High CEOs ramp up GOP donations as Biden threatens to reduce company tax cuts

U.S. President Donald Trump gestures during a roadside stop in Bedminster, New Jersey, U.S., July 26, 2020.

Tom Brenner | Reuters

The CEOs of some of the biggest companies in the United States have started ramping up their donations to Republican causes as concern grows about Joe Biden’s plan to raise the corporate tax rate.

Of the top 10 political donors among S&P 500 CEOs, a majority gave big to GOP groups in the second quarter, according to data from the Center for Responsive Politics. The development comes as the presumptive Democratic nominee has expanded his lead in the polls over President Donald Trump.

As Trump and other Republicans slide in the polls, the idea that taxes could go up under a Democratic administration and Congress has forced GOP donors off the sidelines, according to people helping raise money for GOP organizations. Biden has said he wants to raise the corporate tax rate to 28% from 21%.

A Real Clear Politics polling average shows Biden ahead of Trump by close to 10 points. The Cook Political Report marks six Republican-held Senate seats in Colorado, Georgia, Iowa, Maine, Montana and North Carolina as toss ups. Despite the increased support from CEOs, Biden and the Democratic National Committee outraised their opponents in the second quarter. 

People helping raise money for these Republican organizations told CNBC that the idea of taxes going up has struck a nerve with GOP donors and forced them off the sidelines after being largely absent throughout the 2020 election cycle.  

Dan Eberhart, a longtime prominent Republican donor, told CNBC he senses that wealthy financiers are going to start lining up behind Trump. 

“After Biden released his economic plan, I would expect CEO donations to President Trump to accelerate. Raising the corporate tax rate is not exactly conducive to growing revenue or earnings,” Eberhart said. He noted that the  recent run of corporate executives giving to Republicans is a sign that the campaign is fervently calling these donors. There are just under 100 days until Election Day.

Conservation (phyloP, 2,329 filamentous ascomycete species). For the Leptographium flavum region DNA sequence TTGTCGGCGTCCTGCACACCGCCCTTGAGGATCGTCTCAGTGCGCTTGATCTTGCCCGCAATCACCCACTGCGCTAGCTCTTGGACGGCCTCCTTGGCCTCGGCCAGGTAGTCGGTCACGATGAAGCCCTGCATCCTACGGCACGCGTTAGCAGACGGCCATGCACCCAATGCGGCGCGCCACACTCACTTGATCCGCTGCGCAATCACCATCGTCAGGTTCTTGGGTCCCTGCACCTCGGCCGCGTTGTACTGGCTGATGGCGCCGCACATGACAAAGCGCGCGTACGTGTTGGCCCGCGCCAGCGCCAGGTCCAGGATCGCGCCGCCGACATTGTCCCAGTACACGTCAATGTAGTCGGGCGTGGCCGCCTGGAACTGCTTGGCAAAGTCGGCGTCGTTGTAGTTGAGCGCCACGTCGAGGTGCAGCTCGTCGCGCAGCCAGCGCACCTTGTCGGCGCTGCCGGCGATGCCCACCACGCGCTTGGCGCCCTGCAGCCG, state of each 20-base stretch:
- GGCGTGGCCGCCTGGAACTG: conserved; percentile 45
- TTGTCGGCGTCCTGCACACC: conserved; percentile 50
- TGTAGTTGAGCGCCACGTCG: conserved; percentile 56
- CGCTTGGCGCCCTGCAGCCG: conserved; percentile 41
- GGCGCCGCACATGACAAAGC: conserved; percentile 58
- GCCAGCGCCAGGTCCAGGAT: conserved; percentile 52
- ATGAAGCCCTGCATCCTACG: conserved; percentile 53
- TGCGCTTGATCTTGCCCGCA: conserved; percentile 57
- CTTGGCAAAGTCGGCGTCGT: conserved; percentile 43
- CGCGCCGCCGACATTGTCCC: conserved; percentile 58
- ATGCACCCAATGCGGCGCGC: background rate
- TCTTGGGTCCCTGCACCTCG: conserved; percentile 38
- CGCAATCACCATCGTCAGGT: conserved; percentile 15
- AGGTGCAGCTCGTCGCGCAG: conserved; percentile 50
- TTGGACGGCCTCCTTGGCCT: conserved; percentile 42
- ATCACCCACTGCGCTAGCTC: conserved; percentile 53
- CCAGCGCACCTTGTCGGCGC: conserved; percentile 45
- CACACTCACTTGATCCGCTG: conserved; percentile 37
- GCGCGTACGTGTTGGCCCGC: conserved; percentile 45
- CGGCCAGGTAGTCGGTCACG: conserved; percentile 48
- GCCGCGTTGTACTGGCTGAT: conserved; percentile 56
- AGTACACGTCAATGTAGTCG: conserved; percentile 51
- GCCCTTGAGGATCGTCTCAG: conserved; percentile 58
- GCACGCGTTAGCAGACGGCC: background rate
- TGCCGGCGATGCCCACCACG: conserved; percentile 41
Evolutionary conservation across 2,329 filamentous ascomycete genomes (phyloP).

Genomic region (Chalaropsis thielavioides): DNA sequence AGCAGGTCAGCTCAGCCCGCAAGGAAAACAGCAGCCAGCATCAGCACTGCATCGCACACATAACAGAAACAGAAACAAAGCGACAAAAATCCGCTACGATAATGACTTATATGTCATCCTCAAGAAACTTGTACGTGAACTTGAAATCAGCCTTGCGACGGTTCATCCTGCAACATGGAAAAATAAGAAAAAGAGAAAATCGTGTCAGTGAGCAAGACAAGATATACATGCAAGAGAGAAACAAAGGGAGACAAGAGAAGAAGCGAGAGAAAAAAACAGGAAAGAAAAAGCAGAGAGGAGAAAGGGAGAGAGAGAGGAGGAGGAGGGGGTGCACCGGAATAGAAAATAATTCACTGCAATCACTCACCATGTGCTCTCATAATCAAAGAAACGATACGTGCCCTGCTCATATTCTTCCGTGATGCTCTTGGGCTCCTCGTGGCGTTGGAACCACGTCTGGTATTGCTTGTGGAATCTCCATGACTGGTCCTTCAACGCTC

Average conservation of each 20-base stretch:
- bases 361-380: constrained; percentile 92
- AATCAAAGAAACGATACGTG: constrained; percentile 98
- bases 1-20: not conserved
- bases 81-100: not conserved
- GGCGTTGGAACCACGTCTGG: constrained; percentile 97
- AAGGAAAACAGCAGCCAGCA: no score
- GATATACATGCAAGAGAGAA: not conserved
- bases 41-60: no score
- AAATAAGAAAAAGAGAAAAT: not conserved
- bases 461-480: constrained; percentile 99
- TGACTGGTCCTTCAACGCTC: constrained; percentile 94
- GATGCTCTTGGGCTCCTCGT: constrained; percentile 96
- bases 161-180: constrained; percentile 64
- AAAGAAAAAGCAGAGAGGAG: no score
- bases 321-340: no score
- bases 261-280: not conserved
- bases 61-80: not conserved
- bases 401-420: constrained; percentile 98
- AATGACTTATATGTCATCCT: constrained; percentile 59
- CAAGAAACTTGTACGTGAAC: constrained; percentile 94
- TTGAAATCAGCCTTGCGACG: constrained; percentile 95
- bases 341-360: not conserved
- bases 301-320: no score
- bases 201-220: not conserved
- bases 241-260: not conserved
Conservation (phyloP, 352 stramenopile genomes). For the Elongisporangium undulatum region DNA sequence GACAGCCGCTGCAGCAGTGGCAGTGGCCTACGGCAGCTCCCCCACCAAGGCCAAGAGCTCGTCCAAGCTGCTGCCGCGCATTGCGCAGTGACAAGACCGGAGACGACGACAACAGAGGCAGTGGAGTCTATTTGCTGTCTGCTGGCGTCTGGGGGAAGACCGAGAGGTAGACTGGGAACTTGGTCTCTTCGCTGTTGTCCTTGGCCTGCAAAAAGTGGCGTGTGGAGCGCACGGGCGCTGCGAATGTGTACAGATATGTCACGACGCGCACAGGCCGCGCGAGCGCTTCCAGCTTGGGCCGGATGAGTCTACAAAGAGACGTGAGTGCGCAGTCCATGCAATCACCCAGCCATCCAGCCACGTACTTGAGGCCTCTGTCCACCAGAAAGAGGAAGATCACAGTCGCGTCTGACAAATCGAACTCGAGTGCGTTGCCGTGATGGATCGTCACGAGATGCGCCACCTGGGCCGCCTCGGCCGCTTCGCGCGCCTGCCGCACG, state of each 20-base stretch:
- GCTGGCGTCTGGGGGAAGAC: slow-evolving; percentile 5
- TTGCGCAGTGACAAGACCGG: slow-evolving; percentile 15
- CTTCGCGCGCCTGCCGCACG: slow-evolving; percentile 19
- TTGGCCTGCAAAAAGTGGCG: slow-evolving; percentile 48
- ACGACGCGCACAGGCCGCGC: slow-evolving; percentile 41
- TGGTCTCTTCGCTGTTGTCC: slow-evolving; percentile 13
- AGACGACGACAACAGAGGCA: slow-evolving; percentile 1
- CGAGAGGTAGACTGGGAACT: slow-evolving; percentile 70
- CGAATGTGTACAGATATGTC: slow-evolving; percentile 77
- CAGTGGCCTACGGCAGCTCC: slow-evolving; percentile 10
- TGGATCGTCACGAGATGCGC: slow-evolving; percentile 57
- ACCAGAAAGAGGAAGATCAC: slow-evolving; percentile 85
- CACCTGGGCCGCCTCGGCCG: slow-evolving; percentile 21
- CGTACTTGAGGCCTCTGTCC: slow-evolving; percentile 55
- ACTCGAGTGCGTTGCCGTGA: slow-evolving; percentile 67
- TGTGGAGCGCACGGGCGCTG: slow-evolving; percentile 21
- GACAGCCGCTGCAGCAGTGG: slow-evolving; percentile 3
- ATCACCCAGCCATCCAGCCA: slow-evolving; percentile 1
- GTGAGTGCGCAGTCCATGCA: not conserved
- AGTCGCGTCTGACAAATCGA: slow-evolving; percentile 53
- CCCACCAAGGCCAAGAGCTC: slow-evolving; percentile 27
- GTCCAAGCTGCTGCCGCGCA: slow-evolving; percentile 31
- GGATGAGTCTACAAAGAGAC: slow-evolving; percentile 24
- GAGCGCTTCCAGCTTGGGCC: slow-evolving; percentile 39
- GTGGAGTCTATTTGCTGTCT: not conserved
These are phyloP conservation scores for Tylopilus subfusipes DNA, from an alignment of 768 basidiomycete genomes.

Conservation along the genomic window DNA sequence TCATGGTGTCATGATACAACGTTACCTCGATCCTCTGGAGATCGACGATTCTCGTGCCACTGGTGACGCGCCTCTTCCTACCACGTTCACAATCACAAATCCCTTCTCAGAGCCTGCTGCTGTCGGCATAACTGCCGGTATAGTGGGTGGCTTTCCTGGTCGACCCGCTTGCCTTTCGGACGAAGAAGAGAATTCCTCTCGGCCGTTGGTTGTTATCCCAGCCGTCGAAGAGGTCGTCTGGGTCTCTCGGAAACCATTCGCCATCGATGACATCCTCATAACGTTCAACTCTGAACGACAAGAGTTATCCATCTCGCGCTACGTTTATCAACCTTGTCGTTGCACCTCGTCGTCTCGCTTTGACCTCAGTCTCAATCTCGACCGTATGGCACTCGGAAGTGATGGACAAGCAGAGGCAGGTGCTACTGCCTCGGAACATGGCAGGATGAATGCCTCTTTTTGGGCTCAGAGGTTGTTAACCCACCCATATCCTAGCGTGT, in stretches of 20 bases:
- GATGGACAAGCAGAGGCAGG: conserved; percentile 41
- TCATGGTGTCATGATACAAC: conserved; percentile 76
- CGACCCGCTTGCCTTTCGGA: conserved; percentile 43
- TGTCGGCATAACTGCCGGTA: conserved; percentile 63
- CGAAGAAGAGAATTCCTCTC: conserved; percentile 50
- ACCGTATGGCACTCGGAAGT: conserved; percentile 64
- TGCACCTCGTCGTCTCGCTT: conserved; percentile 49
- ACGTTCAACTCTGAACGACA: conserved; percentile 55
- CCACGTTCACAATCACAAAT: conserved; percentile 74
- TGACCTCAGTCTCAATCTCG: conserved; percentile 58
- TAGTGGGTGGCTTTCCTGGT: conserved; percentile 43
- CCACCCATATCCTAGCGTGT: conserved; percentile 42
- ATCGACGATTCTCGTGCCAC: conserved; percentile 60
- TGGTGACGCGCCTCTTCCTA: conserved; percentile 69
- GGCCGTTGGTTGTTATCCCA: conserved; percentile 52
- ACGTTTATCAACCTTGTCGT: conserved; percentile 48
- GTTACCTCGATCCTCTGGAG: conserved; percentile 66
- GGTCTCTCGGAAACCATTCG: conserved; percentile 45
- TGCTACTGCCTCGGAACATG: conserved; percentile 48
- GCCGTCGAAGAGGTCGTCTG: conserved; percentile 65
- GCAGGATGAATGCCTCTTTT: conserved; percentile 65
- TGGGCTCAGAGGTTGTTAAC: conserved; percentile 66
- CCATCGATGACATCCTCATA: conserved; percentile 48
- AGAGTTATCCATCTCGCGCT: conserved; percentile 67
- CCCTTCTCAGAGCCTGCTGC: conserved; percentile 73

“It’s clear Team Trump needs to break the glass and pull the fire alarm. They are doing that, and there’s still time,” Eberhart said. 

Roy Bailey, a Texas businessman who is leading fundraising efforts for the Trump campaign and the Republican National Committee, explained that business leaders he speaks with says there is a concern that Biden will be influenced by more progressive leaders, such as as Sen. Elizabeth Warren and Rep. Alexandria Ocasio-Cortez if he became president. 

“Who do they want managing the economy: Trump (Mnuchin, Powell, Kudlow) or Biden (Bernie, Warren and AOC)?,” Bailey said.

A Wall Street financial advisory firm recently told their clients they don’t expect Biden to lean too far to the left as the policy recommendations put together by allies of Biden and Sen. Bernie Sanders didn’t, they say, have many progressive ideas.  

Jeffrey Sprecher, the CEO of the Intercontinental Exchange and husband to Sen. Kelly Loeffler, R-Ga., who came under scrutiny for their stock dealings during the start of the coronavirus pandemic, gave nearly $1.3 million during the April-June quarter. Sprecher’s total was the most he’s given in the past two presidential election cycles. 

Of those donations, $1 million went to America First Action, a pro-Trump super PAC. Sprecher also gave at least $106,500 to the National Republican Senatorial Committee, the official campaign arm of Republicans running for Senate seats. Loeffler is running for reelection to the Senate. 

Safra Catz, the CEO of Oracle, gave $125,000 in May to the Trump Victory committee, a joint fundraising operation between the Trump campaign and the Republican National Committee. She also wrote a $46,100 check to the McCarthy Victory Fund in June. Oracle Chairman Larry Ellison has also been close to the president and was one of the donors advising Trump at the start of the pandemic. 

Other notable S&P 500 CEO contributions to Republican led groups in the second quarter include Robert Bradway, the chief executive of biopharmaceutical company Amgen; Daniel Amos, the CEO of insurance giant Aflac; and Gregory Brown, the CEO of Motorola Solutions. 

David Zaslav the CEO of Discovery Inc., and Bob Iger, the former CEO of Disney who is now the company’s executive chairman, are among the top executive Democratic donors from the second quarter. 

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